Nebraska's fossil collection playing role in Smithsonian research

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Nebraska's fossil collection playing role in Smithsonian research

Dr. Advait Jukar with the Smithsonian Intitution's National Museum of Natural History measures the teeth of a mastodon fossil in the University of Nebraska State Museum's fossil collection kept at Nebraska Hall.
Dr. Advait Jukar with the Smithsonian Intitution's National Museum of Natural History measures the teeth of a mastodon fossil in the University of Nebraska State Museum's fossil collection kept at Nebraska Hall.

The University of Nebraska–Lincoln may provide key puzzle pieces for an ongoing project at the Smithsonian Institution's National Museum of Natural History.

Advait Jukar, a researcher with the Smithsonian, recently stopped by Morrill Hall's fossil collection to assess the university's more than 1,000 elephant and mammoth teeth.

The teeth will be compared to a mysterious elephant skull at the National Museum of Natural History, which was found in Hagerman, Idaho and is the only known skull of its kind. By examining Nebraska's collection, Jukar hopes to better understand the species and family tree of the ancient animal.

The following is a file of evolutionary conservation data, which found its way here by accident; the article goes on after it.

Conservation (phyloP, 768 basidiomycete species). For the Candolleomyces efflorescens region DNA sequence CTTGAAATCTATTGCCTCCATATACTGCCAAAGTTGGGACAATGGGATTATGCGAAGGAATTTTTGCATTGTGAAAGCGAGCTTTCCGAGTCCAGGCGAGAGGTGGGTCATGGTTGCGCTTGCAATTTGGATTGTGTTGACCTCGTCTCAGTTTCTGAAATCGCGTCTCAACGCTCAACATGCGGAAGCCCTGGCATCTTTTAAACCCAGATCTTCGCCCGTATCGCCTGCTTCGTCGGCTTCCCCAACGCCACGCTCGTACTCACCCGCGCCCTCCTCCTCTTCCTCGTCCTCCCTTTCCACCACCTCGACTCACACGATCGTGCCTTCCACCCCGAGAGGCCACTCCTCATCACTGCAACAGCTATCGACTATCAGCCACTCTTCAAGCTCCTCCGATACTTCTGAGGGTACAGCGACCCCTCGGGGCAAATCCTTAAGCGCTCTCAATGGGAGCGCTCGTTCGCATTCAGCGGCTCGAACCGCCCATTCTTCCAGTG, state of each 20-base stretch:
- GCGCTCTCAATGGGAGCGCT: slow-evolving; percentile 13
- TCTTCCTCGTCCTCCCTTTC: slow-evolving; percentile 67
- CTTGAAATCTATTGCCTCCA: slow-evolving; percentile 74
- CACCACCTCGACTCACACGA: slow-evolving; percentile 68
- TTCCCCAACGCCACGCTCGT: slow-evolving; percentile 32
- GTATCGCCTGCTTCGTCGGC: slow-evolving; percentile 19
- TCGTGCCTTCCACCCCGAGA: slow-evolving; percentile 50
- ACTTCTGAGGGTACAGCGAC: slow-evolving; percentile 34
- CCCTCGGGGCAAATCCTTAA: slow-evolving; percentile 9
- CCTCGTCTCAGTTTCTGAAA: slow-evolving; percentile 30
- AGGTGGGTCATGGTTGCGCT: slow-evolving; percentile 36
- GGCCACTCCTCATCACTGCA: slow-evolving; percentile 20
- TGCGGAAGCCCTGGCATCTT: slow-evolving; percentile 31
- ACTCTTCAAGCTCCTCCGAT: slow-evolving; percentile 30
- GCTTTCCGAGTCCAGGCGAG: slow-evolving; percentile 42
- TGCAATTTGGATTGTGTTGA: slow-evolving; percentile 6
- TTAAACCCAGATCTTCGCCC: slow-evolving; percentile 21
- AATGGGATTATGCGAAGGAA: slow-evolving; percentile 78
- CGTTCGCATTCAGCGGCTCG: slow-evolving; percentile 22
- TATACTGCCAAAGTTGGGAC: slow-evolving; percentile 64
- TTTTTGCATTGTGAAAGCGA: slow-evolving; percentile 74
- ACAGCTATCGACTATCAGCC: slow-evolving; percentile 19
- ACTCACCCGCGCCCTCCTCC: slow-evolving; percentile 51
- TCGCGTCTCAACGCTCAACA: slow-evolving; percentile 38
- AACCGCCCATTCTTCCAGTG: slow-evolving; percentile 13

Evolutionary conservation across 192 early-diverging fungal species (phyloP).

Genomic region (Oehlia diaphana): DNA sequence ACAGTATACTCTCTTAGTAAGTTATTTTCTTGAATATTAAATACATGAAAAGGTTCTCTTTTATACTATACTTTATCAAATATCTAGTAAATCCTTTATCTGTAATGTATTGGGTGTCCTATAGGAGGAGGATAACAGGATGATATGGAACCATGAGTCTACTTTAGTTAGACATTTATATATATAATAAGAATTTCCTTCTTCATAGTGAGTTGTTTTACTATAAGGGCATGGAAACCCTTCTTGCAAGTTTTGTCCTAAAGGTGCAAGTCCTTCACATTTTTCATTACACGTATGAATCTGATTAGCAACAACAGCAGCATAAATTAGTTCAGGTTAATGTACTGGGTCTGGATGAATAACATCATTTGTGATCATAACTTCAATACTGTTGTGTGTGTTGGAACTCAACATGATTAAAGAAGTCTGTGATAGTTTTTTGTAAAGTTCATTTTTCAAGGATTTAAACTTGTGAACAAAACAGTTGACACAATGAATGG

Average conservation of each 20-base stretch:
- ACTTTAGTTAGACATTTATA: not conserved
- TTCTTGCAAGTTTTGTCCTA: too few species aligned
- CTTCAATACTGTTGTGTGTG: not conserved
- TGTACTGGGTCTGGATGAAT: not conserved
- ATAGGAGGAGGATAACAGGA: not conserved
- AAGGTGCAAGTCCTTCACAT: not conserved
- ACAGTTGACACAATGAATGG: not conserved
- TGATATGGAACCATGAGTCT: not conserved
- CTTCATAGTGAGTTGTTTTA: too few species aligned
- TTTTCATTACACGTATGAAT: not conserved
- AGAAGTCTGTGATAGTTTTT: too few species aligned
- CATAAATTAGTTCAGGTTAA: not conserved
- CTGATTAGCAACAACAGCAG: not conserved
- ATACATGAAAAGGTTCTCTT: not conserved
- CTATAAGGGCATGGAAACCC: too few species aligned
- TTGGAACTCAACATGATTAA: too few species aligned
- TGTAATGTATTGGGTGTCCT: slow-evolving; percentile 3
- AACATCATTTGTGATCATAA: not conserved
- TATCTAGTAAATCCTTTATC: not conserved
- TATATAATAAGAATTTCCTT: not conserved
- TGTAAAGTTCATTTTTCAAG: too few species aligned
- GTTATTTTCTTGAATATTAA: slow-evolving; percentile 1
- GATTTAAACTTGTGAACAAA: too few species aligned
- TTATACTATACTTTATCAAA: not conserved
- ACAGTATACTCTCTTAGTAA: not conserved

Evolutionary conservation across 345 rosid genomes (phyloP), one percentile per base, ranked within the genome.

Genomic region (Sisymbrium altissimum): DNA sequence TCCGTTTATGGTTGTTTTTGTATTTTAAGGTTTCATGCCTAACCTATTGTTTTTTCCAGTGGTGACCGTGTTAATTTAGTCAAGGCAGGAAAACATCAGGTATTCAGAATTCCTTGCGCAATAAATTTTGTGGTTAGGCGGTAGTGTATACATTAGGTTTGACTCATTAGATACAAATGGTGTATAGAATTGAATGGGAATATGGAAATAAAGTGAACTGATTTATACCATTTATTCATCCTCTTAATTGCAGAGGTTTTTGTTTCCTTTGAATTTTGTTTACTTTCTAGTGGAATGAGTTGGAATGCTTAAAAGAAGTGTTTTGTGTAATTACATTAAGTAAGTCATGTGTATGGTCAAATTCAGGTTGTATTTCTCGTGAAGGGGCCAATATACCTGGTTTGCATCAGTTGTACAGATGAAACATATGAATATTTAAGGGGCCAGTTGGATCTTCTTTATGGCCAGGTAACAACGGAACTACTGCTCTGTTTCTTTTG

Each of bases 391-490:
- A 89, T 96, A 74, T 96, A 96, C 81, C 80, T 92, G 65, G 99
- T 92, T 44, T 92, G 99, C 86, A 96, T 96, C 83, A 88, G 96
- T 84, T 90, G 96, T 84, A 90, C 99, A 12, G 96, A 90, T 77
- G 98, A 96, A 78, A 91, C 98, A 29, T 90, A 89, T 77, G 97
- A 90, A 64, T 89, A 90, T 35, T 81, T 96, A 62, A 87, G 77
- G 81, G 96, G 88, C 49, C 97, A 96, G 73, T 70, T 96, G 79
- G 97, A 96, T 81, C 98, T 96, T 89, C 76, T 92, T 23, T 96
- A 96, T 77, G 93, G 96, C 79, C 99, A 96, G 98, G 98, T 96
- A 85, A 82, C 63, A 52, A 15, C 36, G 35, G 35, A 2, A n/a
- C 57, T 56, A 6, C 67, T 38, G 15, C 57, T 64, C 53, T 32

"It's morphologically really interesting. It’s not typical of what we’d expect of the American mastodon, but it’s also not what we’d expect of these other primitive mastodons that we’ve found in North America," Jukar said. "So, what is this thing and where did it come from?”

To get a comprehensive look at the elephant's possible origins, Jukar is traveling to different museums, including Morrill Hall. Nebraska's ancient history, he said, made it perfect for the project.

“UNL has one of the best fossil elephant collections on the planet,” Jukar said. “If you go back 12,000 years, you would have seen Archie the mammoth or equivalents wandering around the Nebraska Prairie with herds of bison, elk, horses, camels, all kinds of things like that.”

The research requires a large volume of fossil samples, and the university's diverse collection aligned with that goal.

“In order to get robust statistical results, we need a lot of samples. It’s always good to have one thing, but that just becomes an anecdote. When you have more things you can say, ‘Oh this is a repeated pattern.’ It is a way for us to get at the truth,” he said.

While the skull's background remains elusive, Jukar is excited about the project's possible findings.

“In the larger picture, I think people want to know where we come from and why the world is the way it is, and really the only way to figure this out is by going back in time. I get to travel back in time with these animals and understand why Nebraska was the way it was 15 million years ago and why it looks the way it is now.”